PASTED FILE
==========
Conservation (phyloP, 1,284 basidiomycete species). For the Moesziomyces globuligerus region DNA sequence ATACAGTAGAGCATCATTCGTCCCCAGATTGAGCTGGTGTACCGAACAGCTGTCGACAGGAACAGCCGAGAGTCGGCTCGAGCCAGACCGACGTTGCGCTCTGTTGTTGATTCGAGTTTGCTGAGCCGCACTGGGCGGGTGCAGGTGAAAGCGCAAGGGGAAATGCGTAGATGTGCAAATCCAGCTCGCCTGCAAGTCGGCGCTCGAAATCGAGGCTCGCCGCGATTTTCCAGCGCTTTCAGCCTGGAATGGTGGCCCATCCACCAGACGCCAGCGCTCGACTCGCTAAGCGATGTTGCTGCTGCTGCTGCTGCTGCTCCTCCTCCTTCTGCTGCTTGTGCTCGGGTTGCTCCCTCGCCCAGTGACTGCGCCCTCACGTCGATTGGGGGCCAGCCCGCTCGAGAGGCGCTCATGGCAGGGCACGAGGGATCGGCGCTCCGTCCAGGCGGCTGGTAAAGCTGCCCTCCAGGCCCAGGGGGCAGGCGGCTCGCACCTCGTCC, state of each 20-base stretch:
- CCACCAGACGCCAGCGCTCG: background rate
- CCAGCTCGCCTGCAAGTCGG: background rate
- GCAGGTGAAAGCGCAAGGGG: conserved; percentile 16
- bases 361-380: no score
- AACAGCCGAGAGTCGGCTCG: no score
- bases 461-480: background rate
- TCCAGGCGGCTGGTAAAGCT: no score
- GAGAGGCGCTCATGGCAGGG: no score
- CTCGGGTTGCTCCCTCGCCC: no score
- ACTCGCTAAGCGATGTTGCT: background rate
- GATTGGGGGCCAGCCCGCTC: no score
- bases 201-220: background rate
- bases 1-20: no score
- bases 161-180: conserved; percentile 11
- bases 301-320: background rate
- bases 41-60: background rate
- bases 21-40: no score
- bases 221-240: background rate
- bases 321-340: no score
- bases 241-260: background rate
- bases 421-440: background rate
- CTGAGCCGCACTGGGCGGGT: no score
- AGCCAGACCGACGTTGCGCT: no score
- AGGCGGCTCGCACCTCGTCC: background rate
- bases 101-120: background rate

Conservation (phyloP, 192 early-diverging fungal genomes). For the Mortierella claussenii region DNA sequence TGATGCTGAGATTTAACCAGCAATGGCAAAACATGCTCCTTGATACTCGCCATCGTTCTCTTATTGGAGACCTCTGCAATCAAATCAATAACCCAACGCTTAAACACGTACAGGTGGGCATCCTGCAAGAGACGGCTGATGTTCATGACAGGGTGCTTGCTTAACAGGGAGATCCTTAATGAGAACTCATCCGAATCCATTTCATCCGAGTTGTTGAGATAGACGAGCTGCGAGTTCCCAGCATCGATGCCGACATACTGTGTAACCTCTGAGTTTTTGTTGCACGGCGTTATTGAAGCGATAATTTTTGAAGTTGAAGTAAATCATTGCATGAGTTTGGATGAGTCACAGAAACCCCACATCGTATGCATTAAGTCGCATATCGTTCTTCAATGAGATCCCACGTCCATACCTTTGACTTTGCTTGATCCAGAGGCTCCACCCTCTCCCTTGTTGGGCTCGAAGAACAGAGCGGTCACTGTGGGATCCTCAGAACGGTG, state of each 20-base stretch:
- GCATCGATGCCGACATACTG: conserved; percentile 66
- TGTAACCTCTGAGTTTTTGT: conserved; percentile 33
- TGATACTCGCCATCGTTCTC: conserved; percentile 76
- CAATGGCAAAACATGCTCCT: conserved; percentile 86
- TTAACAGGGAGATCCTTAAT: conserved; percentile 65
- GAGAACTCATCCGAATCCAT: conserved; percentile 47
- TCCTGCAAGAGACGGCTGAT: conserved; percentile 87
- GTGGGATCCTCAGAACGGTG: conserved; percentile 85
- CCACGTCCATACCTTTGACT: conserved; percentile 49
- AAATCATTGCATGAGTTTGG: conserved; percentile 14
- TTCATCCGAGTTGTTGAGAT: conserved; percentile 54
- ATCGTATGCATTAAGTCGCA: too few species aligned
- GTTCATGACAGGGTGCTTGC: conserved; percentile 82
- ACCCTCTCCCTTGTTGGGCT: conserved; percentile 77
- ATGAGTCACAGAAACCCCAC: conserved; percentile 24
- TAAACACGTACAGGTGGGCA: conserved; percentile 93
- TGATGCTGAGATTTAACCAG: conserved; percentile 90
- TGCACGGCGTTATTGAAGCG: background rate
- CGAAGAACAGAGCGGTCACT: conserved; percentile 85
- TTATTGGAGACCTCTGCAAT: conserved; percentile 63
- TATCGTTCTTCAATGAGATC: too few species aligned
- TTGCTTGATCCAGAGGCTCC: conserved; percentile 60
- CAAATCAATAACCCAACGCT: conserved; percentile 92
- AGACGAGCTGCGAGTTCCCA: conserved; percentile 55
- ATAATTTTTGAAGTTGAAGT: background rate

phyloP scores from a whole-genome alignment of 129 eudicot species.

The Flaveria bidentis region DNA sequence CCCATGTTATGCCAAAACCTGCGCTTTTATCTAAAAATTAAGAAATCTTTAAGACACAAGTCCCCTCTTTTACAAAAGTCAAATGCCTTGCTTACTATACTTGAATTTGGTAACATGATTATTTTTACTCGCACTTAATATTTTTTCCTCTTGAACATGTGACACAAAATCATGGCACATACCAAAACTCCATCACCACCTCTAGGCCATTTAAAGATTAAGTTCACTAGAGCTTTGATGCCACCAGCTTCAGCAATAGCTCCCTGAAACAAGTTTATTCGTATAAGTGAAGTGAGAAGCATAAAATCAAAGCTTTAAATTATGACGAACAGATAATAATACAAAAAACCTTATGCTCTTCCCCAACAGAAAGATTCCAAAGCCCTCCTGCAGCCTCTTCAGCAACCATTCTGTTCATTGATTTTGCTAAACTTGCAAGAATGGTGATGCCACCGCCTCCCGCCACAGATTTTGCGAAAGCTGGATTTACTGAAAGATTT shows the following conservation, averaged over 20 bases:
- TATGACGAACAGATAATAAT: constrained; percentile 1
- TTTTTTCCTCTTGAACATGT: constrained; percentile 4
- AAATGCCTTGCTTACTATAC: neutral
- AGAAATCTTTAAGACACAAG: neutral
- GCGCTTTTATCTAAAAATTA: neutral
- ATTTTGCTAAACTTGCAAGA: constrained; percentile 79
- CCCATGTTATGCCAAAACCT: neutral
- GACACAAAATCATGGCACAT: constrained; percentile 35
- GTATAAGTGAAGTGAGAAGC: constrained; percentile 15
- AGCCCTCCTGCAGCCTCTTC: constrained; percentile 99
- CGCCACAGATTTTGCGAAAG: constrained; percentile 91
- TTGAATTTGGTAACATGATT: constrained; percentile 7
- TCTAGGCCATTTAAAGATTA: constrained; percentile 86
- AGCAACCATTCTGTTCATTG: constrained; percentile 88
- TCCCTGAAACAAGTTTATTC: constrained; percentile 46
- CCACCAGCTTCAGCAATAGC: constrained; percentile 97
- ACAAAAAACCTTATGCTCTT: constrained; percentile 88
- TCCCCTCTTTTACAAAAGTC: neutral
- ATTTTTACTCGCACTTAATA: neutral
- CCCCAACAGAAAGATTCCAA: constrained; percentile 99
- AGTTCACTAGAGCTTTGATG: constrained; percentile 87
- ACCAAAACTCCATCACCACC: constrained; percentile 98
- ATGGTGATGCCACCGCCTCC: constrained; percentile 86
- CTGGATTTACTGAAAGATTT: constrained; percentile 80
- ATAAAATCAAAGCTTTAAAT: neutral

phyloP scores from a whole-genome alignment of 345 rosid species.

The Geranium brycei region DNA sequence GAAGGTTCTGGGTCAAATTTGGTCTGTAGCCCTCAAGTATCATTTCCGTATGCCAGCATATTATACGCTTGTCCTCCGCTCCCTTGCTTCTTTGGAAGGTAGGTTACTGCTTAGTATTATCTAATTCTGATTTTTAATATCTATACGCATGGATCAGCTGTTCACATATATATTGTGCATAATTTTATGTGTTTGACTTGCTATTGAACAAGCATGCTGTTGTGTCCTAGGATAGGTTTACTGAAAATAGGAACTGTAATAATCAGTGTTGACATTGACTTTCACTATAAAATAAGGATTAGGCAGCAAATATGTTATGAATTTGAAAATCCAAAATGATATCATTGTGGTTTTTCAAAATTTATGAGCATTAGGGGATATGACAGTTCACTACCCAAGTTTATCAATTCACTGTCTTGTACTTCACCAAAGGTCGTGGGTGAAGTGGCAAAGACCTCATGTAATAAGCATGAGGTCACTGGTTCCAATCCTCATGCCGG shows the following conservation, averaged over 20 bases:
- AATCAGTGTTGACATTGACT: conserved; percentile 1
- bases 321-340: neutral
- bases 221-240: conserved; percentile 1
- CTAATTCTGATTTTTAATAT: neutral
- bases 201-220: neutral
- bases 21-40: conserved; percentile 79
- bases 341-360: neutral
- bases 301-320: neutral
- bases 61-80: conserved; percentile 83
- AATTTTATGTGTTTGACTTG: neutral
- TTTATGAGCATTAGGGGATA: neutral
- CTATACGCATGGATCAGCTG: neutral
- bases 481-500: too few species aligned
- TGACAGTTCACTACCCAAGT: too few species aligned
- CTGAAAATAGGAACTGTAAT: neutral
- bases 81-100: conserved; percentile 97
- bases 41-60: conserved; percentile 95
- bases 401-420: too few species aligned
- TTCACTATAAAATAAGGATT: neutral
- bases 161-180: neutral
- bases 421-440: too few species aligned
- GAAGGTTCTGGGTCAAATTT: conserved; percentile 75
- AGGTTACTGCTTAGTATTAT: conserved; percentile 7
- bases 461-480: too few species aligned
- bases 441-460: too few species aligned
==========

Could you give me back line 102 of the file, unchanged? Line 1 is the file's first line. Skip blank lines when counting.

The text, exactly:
- bases 421-440: too few species aligned